A fan of technology, Sullivan now tries to avoid them as much as he could. After attending graduate school at Stanford University, he worked as a software designer together with people who would go on to design devices that now shape the wireless world.
Sullivan is one of the earliest adopters of wireless technology, but he also got sick from it long before people knew it was possible. He now has electrosensitivity, which is caused by wireless radiation exposure.
While government regulators and the telecom industry insist that the level of radiation flowing from his phone was safe, Sullivan talked to several top scientists who found strong evidence showing otherwise.
In 2017, Sullivan also produced an eye-opening documentary that shows the manipulative tactics that the telecom industry uses to sell the public a potentially harmful technology.
Sullivan is now spreading the word regarding the dangers of electromagnetic frequency radiation, urging people to keep their devices off or at a distance whenever possible. He also found researches at Harvard, Stanford, the University of California-Berkeley and several leading environmental health nonprofits, in an effort to provide a better picture of technology and how we use it. (Related: Americans’ brains being fried by cell towers: New scientific evidence reveals shocking extent of electropollution damage.)
Sullivan said he got to experience what people are experiencing now, about 10 to 15 years ago, when he was on the cutting edge of Silicon Valley and getting a lot of radioactivity exposures.
Radioactivity safety false
While his brain was saying that technology is good, his body was having serious problems, and he had to learn the hard way that assumptions about radioactivity safety were false.
Mainstream science has always affirmed that human-made electromagnetic fields are safe in the frequencies and dosages that most people encounter, but those who have experienced the symptoms believe that they are not only unsafe but fundamentally dangerous as well – and some people are more sensitive to them, like Sullivan.
“At first, I thought I had food allergies. Then I determined I had high levels of mercury. But even after detoxifying myself, cleaning up my diet and doing all these things, my health just kept going down,” he said. He also said that he had gotten skinnier and his body was getting weaker.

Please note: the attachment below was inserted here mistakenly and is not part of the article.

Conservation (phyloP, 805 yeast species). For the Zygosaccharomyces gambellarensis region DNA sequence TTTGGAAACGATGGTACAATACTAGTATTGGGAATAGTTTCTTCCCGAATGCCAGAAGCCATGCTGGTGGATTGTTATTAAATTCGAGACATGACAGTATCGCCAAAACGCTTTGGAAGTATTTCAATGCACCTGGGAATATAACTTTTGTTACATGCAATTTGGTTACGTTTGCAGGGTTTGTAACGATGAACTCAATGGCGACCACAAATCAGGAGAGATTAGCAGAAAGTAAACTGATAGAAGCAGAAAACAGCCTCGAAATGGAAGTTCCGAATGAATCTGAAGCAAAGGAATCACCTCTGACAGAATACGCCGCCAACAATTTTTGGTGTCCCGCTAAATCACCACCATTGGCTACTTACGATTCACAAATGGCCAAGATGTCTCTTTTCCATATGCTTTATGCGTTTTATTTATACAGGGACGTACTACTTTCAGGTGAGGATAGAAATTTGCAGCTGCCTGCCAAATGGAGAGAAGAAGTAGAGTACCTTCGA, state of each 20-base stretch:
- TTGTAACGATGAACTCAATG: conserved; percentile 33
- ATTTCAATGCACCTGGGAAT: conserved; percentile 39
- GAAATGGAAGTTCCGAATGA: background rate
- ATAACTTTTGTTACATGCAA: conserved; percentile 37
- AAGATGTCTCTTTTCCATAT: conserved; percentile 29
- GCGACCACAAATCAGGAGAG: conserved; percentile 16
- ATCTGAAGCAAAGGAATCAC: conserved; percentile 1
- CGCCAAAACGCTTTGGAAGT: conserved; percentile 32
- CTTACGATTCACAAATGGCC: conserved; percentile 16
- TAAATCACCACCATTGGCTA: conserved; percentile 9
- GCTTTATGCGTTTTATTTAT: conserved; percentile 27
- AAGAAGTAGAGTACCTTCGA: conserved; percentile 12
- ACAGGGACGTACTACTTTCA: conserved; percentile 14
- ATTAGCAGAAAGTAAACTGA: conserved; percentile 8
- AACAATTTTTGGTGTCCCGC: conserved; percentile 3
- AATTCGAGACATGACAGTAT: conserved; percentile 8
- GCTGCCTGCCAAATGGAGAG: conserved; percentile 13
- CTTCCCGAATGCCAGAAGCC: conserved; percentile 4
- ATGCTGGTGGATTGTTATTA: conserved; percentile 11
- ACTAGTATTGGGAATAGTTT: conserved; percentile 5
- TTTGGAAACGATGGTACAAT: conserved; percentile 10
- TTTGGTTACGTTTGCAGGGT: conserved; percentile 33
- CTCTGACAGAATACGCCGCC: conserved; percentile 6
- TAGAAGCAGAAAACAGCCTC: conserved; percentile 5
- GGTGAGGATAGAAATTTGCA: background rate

Eventually, putting a cellphone next to his head made him feel bad.
When he went to a session at the Commonwealth Club in San Francisco, California, scientists were talking about wireless radiation exposure. It was where he began looking into research, and thousands of studies showed that cellphone use does harm to the body.
Silicon Valley is not clued in on these findings, but the telecom industry, the FCC and the government have been aware of this issue. Still, they sold the spectrum anyway, using the same tactics they did with tobacco years ago.
Sullivan said frequencies and fields can impact the calcium channel in human cells. Calcium channels are fundamental to brain development, the immune system, T-cell function, the blood-brain barrier and the gut-brain barrier. They are a central factor in the human body.
The number one risk factor for autism, according to Sullivan, is a calcium channel variation. Twin studies show that the genetic component of autism is only about 38 percent, and the rest is environmental. Therefore, it is necessary to look for environmental factors that can have an impact on the calcium channel. (Related: WiFi banned from pre-school childcare facilities in a bold move by French government.)
Variations in calcium channel functioning are also associated with ADHF, depression, anxiety and schizophrenia. It also increases the risk factor for electrosensitivity.
Even with normal calcium channel functions, anyone can become electrosensitive with high exposure. People get overloaded at some point, especially if other things like 5G are included.
Watch the video below for more information about electrosensitivity.
This video is from the Life Energy Designs channel on Brighteon.com.
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